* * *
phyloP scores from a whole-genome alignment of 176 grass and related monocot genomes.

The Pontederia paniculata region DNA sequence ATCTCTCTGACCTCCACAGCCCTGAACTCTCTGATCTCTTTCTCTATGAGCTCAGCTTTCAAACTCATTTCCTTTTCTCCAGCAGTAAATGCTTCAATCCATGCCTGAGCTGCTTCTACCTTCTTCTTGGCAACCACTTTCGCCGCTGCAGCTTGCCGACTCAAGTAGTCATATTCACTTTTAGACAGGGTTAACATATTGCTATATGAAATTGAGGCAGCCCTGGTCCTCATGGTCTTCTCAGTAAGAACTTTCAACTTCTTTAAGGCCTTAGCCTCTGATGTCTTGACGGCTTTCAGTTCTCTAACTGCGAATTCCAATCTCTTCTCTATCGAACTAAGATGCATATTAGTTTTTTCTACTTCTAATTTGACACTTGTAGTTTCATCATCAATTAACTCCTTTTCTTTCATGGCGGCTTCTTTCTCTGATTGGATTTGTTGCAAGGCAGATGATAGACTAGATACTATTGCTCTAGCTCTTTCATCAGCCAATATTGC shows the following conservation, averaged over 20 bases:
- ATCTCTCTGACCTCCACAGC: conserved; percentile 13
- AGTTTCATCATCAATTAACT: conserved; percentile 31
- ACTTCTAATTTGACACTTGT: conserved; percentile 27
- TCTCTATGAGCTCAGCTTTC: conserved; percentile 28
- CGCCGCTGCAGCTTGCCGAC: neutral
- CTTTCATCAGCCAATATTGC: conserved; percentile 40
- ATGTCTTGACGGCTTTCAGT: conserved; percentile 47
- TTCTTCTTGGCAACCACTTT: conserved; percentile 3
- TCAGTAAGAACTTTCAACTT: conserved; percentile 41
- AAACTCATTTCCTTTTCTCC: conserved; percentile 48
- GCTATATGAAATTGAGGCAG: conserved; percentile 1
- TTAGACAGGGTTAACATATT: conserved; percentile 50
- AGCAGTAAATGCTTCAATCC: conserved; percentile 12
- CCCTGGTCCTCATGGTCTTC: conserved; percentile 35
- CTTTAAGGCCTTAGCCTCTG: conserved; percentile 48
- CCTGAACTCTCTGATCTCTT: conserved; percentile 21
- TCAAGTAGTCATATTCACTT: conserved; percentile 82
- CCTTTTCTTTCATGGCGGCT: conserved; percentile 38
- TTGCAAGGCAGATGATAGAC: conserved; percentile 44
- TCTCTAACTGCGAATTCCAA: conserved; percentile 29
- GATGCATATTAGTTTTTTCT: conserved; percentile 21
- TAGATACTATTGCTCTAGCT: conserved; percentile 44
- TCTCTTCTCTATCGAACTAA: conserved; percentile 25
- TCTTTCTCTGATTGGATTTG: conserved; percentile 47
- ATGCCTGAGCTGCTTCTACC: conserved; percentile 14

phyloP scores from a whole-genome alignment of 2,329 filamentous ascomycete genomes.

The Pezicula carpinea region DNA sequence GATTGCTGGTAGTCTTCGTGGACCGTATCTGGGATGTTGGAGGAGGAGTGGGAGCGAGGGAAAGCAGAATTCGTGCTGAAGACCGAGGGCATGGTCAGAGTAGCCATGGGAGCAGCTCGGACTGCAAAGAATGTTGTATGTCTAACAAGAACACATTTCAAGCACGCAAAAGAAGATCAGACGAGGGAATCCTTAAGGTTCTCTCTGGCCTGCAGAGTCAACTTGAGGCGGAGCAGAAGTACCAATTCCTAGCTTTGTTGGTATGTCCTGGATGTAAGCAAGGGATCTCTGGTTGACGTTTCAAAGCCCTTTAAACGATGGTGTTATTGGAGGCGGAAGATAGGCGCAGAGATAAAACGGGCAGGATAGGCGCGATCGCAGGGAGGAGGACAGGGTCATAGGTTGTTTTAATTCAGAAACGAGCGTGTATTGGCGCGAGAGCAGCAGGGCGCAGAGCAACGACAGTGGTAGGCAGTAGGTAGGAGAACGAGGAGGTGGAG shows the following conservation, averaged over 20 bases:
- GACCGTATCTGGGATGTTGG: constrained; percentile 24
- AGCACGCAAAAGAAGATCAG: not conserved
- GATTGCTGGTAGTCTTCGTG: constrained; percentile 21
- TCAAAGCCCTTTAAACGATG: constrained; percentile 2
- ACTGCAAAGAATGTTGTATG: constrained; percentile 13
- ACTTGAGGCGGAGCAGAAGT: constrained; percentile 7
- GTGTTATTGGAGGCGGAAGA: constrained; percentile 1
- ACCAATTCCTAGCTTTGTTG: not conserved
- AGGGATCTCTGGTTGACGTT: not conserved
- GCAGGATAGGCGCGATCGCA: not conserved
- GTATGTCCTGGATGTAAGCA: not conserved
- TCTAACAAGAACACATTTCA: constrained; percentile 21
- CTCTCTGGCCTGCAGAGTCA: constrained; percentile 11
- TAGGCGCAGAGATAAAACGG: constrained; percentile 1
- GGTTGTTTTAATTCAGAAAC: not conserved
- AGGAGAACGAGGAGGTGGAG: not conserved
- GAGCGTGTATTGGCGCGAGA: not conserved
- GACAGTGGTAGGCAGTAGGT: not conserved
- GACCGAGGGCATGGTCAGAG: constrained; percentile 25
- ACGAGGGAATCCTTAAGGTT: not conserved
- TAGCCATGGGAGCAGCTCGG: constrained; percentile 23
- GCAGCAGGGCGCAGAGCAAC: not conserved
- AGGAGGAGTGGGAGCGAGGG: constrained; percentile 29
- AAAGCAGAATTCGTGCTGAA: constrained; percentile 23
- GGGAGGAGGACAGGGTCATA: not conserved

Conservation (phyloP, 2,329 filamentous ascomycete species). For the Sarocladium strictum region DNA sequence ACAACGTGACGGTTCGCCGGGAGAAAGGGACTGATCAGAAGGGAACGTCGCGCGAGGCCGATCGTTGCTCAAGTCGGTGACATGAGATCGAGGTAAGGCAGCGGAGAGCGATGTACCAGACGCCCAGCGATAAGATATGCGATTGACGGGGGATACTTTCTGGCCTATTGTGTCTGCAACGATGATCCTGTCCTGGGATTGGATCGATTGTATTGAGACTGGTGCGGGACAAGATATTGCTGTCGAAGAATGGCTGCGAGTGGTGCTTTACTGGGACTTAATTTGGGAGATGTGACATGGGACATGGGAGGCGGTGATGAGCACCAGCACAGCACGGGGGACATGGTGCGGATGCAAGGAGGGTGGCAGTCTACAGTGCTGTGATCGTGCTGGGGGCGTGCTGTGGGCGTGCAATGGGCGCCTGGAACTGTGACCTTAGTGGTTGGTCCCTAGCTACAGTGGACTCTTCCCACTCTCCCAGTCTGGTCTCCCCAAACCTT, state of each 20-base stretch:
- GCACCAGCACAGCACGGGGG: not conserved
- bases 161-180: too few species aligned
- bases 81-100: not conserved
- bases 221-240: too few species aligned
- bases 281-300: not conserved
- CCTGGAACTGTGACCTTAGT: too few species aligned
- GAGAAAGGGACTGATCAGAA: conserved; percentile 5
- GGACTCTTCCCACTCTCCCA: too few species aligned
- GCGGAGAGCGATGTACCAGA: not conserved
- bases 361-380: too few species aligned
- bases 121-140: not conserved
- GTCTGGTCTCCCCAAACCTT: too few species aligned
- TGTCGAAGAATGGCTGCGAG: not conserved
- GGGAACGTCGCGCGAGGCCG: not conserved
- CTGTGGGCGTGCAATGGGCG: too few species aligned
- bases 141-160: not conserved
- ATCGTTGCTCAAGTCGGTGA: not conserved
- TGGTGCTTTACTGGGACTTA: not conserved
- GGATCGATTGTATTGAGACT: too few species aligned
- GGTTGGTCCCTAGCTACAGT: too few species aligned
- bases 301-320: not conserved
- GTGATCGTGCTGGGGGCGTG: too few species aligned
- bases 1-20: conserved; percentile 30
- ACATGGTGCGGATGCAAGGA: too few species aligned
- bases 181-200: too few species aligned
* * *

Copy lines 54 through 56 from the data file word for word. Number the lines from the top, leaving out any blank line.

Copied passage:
- GGGAGGAGGACAGGGTCATA: not conserved

Conservation (phyloP, 2,329 filamentous ascomycete species). For the Sarocladium strictum region DNA sequence ACAACGTGACGGTTCGCCGGGAGAAAGGGACTGATCAGAAGGGAACGTCGCGCGAGGCCGATCGTTGCTCAAGTCGGTGACATGAGATCGAGGTAAGGCAGCGGAGAGCGATGTACCAGACGCCCAGCGATAAGATATGCGATTGACGGGGGATACTTTCTGGCCTATTGTGTCTGCAACGATGATCCTGTCCTGGGATTGGATCGATTGTATTGAGACTGGTGCGGGACAAGATATTGCTGTCGAAGAATGGCTGCGAGTGGTGCTTTACTGGGACTTAATTTGGGAGATGTGACATGGGACATGGGAGGCGGTGATGAGCACCAGCACAGCACGGGGGACATGGTGCGGATGCAAGGAGGGTGGCAGTCTACAGTGCTGTGATCGTGCTGGGGGCGTGCTGTGGGCGTGCAATGGGCGCCTGGAACTGTGACCTTAGTGGTTGGTCCCTAGCTACAGTGGACTCTTCCCACTCTCCCAGTCTGGTCTCCCCAAACCTT, state of each 20-base stretch:
- GCACCAGCACAGCACGGGGG: not conserved